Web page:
4 Cybersecurity Tips for Distributed Teams

In recent months, remote work has increased drastically. At the beginning of March, it was estimated that just 3.6% of today’s workforce worked from home at least half the time, according to Global Workplace Analytics. Since then, 88% of organizations have encouraged or required employees to work from home, reports Gartner. 

Flexible work styles, like distributed workforces and virtual offices were quickly gaining traction in many of today’s organizations, as business leaders began to realize their significant benefits. 

However, in response to the current global situation, working remotely is no longer the future of work. It’s a present situation many of us are facing right now, and is expected to continue even after the resolution of the pandemic.

Beyond other manifold challenges of remote work, this new normal comes with an increase in cybersecurity risks. Even under the usual circumstances, getting cybersecurity right can be challenging for many businesses and workers. With a distributed workforce, however, managing the many potential cyber risks can feel downright daunting. 

Here are a few tips to keeping your business’s cybersecurity in check while managing a distributed team:

Secure Business Passwords

Passwords are at the core of every security policy, yet ensuring they’re secure and enforced isn’t easy. Consider implementing multi-factor authentication (MFA) that requires additional information beyond a password to gain entry to company systems. MFA will fortify your online accounts by enabling the strongest authentication tools available, such as biometrics or a unique one-time code sent to your phone or mobile device.

A password manager for businesses, like LastPass or Dashlane, can set company-wide minimum password standards to meet your policy requirements. Many times, encouraging your workforce to stay on top of password security can be difficult; people tend to create weak passwords they can easily remember, and then reuse those same passwords across applications. A password manager creates, remembers, and fills in information to ensure high-quality passwords. It takes the responsibility off employees, while also improving password security.

Create a Mobile Device Action Plan

Because distributed teams often use their personal devices for business purposes, security measures must be enacted on mobile devices, like laptops, smartphones, and tablets. Employees use their mobile devices to access confidential company information on the corporate network, public networks, and at home, which increases vulnerabilities to hackers.

Be sure to secure mobile data located on employees’ personal devices with the same rigor as devices found inside the office or those owned by the organization. Companies should create mobile device guidelines that require employees to password protect their devices, encrypt their data, and install security apps to prevent cyber criminals from stealing information while their device is on a personal network.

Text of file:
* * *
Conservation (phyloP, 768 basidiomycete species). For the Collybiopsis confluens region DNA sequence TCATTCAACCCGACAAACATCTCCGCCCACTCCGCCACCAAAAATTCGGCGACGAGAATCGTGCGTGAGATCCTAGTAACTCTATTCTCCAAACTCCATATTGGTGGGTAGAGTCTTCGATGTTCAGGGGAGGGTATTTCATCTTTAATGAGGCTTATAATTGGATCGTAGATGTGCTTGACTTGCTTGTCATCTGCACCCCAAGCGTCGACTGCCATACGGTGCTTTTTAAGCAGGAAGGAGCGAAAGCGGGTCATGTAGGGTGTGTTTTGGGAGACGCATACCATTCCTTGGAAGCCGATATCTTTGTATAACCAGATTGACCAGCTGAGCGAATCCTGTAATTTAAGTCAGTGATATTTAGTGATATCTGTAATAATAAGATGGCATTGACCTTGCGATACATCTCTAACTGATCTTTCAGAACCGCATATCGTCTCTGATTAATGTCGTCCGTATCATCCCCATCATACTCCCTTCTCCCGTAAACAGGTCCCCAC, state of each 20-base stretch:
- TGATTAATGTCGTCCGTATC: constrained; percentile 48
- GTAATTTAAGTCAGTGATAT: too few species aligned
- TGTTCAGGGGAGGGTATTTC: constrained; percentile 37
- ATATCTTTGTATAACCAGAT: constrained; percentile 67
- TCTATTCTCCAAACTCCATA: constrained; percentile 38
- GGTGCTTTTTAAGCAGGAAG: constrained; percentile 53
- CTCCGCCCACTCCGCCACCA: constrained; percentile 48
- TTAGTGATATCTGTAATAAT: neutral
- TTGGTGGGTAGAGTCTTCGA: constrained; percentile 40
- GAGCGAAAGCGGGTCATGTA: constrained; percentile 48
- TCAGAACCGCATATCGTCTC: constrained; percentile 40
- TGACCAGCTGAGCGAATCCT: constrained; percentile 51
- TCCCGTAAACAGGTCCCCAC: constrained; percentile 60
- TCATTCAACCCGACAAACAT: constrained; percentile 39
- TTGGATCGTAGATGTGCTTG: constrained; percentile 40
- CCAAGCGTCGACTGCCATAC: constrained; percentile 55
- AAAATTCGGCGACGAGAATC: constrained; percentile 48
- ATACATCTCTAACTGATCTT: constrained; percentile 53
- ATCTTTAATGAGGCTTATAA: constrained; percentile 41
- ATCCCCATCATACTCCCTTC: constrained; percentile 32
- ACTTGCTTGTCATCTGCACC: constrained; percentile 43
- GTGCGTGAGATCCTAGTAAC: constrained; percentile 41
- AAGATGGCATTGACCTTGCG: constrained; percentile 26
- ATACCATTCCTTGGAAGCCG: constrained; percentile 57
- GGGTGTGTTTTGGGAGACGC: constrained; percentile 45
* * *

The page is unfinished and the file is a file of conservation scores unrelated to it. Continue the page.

Connect to a Secure Network 

When working from the office, the organization is typically responsible for all data security maintenance, but when employees work from home in a number of geographic locations, this becomes more difficult. In this scenario, the employees have a greater responsibility to ensure their cyber safety, including the networks they connect to. Having a secure connection can ensure that your data isn’t falling into the wrong hands.

Many organizations offer different types of SD-WAN solutions that help keep employees’ connection secure when they work remotely, and is a great way to keep company and personal data safe. If your business doesn’t utilize SD-WANs, there are some other solutions that can work to help keep data secure. For example, Virtual Private Networks (VPNs) are a great way to keep your IP address safe from anyone who might want to use it for malicious purposes.

Update Software Regularly

A “patch” is a small piece of software that improves systems, keeps them up to date, and fixes security vulnerabilities to keep hackers and malware at bay. When vulnerabilities go unpatched, or unresolved, businesses are left susceptible to cyber-attacks or breaches. In fact, unpatched software is among the leading causes of today’s cyber-attacks.

A simple way to prevent this from occurring and ensure that systems are regularly patched is by regularly updating software and other systems. Companies should encourage these proactive tech habits among their workforce, with action items including updating applications and frequently restarting their computers. 

It’s often easy to skip software updates because they can take up a few minutes of our time, and may not seem that important. But this is a mistake that keeps the door open for hackers to access your critical information. Software updates are important because they often include critical patches to security holes.

Once you have your security plan in place, ensure all employees are well-versed in cybersecurity practices. It’s been found that 95 percent of security breaches involve human error, so do your due diligence in educating your workforce, no matter how large or small your company. As cyber criminals employ more sophisticated strategies, even the most secure companies need to scrutinize their data security practices.


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